A New York state trooper and a sheriff's deputy, both of whom were present at the event, arrested the assailant at the scene.

A helicopter flew Rushdie to a hospital in Erie, Pennsylvania, The novelist's literary agent, Andrew Wylie, said on the evening of August 12 that Rushdie had undergone surgery, been placed on a ventilator and was unable to speak due to the extent of his injuries. Wylie said that Rushdie faced the prospect of losing one of his eyes, in addition to the possibility of liver damage and multiple severed nerves in one arm.

On August 13, a local district attorney expounded on the nature of Rushdie's injuries, confirming four wounds to the stomach area of his abdomen, three wounds to the right side of the front part of his neck, one wound to his right eye, one wound to his chest and one wound to his right thigh. Later that day, Wylie confirmed to the Associated Press – in response to a comment by one of Rushdie's writer friends – that Rushdie had been taken off the ventilator and was able to speak.


Police identified the suspect as Hadi Matar, a 24-year-old man from Fairview, New Jersey. He was born in the United States. His parents emigrated from Yaroun in the south of Lebanon. Reporters who visited his ancestral home village of Yaroun witnessed flags of Iran-backed Hezbollah, and portraits of Hassan Nasrallah, Ali Khamenei, Ruhollah Khomeini, and Qassem Soleimani. Hezbollah instructed the journalists to leave.

Matar's social media accounts indicated support for the Islamic Revolutionary Guard Corps. At the time of his arrest he was carrying a fake driver's license using a name evoking that of a killed Hezbollah militant. Matar had gotten an advanced pass to attend the event. The New York Post, referencing law enforcement, reported that Matar expressed views in support of the Shia theocratic Iranian government.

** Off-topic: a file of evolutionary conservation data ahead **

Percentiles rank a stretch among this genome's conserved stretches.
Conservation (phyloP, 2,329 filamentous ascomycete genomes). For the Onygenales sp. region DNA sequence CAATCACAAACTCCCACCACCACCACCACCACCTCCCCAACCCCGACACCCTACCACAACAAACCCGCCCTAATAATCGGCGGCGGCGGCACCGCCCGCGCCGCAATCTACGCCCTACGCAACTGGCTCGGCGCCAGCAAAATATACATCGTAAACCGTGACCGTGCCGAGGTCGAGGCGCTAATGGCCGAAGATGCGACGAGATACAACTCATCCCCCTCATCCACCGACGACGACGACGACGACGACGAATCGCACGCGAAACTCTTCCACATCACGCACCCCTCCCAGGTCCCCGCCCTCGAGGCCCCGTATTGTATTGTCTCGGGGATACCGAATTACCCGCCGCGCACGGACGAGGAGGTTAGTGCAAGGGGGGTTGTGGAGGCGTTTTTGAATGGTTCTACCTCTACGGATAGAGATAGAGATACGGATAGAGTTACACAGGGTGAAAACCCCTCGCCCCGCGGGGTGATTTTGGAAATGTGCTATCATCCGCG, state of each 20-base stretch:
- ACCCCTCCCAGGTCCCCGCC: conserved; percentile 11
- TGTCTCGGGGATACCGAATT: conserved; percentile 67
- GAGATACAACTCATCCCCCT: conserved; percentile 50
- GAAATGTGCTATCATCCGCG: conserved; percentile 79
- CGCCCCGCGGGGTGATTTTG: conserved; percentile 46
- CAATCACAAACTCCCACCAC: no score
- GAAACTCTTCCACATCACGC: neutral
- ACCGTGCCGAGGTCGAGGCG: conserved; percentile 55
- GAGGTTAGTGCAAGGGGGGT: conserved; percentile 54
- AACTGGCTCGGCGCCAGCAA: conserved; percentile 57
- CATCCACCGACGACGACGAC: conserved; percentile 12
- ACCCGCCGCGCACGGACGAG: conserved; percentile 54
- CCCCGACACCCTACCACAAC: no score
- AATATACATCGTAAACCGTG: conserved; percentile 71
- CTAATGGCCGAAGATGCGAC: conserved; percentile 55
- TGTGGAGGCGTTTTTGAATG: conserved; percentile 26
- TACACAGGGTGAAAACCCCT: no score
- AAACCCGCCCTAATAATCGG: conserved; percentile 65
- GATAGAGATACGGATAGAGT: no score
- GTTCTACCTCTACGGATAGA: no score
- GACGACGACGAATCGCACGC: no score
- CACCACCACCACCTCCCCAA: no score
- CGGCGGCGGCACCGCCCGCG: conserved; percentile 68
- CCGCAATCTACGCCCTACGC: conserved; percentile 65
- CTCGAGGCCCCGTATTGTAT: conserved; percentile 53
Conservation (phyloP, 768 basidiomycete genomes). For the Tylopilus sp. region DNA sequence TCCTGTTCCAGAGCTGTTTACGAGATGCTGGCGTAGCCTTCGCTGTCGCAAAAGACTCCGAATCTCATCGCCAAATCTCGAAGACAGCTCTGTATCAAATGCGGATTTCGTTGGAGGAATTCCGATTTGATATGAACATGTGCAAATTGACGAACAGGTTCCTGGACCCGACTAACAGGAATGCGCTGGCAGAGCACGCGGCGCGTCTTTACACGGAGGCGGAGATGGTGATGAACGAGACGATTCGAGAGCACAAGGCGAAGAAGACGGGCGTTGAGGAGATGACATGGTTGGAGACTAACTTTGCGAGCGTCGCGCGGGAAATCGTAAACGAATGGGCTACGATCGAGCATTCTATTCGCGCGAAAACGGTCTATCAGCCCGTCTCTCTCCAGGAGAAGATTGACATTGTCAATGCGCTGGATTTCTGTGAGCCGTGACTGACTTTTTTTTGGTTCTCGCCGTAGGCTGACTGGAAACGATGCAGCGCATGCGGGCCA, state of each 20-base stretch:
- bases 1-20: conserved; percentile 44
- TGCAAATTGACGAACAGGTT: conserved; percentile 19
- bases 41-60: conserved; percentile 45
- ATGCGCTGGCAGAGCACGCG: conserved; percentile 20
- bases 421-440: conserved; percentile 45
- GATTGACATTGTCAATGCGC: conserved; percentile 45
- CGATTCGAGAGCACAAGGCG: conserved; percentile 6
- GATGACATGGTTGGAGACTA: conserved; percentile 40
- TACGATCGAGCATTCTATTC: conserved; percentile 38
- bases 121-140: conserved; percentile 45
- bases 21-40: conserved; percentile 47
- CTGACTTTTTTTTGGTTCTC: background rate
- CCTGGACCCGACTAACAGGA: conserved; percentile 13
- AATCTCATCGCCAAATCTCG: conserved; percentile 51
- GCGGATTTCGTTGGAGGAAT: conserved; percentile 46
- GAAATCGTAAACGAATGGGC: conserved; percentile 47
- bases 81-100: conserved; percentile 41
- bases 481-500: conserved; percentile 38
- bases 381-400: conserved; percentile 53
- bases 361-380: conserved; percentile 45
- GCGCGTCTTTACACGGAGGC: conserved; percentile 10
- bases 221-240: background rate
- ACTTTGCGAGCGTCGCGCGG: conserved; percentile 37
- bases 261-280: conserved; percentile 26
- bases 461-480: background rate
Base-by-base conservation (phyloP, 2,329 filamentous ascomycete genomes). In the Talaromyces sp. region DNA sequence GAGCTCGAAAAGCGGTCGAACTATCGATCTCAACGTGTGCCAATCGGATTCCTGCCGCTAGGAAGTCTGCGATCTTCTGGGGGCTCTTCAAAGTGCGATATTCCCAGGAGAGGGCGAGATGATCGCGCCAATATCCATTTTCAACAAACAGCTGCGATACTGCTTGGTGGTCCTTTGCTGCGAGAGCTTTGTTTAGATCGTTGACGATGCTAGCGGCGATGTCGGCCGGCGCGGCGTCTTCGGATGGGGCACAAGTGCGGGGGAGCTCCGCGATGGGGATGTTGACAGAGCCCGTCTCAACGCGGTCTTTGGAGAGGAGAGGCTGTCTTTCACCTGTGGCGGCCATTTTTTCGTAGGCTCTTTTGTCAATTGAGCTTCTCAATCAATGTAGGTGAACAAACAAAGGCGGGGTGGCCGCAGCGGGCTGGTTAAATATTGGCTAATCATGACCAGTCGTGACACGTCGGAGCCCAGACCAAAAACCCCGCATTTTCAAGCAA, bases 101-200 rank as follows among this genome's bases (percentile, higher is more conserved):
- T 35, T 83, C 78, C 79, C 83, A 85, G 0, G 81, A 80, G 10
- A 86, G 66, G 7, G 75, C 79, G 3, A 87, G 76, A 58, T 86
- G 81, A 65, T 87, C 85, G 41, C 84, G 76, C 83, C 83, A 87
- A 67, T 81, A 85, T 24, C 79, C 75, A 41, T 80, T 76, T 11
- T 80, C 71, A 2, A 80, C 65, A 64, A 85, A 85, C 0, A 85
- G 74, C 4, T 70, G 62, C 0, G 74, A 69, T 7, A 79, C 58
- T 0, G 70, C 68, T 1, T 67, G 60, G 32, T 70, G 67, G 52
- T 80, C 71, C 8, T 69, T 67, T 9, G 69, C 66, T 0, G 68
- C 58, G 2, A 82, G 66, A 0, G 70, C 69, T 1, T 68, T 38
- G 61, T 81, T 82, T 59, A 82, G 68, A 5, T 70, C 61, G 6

The investigation into Rushdie's stabbing is being led by the New York State Police, with assistance from the Federal Bureau of Investigation and Chautauqua County's district attorney.

The suspect, Matar, was charged in state court with attempted second-degree murder and second-degree assault and remanded without bail. Through an attorney, he pleaded not guilty to the charges.



A spokesperson for the Biden administration in the US issued a statement publicly condemning the attack. UK Prime Minister Boris Johnson, Australian Prime Minister Anthony Albanese, French President Emmanuel Macron, Canadian Prime Minister Justin Trudeau and German Chancellor Olaf Scholz also issued statements of outrage over the attack and expressed well-wishes for Rushdie. In India, Kerala Governor Arif Mohammad Khan told The Indian Express, "In a civilised society, there is no room for violence or taking the law in one's own hands. This heinous act deserves severe condemnation."